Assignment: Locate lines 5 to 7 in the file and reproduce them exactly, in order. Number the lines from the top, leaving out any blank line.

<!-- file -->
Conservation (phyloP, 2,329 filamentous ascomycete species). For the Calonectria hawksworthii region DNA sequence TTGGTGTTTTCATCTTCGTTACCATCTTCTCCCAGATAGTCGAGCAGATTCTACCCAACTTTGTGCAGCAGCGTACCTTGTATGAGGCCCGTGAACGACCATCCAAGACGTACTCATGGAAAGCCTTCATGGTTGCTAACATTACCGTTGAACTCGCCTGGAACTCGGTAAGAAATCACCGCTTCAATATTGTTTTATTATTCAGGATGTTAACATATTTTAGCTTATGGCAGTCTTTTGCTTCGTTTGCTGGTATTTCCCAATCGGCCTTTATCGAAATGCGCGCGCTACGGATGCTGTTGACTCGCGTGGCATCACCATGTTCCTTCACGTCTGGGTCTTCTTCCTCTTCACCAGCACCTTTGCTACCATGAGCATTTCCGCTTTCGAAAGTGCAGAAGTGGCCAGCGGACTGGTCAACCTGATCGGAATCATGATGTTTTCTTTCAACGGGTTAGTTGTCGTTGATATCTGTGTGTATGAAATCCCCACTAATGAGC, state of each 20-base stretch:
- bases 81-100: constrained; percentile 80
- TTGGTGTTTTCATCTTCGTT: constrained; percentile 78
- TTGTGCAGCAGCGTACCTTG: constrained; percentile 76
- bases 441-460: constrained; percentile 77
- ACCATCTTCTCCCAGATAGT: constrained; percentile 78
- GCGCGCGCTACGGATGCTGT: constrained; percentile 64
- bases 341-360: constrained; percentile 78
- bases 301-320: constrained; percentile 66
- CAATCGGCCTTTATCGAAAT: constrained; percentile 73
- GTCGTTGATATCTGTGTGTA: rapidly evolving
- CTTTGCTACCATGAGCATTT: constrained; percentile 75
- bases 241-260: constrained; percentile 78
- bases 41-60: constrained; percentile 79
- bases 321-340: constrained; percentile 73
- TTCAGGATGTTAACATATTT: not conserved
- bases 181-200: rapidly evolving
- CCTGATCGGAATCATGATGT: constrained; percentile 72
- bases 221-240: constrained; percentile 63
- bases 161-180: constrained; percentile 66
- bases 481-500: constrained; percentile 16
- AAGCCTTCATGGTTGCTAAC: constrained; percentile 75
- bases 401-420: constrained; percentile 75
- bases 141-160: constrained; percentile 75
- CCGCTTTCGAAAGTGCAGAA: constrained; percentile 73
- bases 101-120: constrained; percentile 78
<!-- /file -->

- bases 441-460: constrained; percentile 77
- ACCATCTTCTCCCAGATAGT: constrained; percentile 78
- GCGCGCGCTACGGATGCTGT: constrained; percentile 64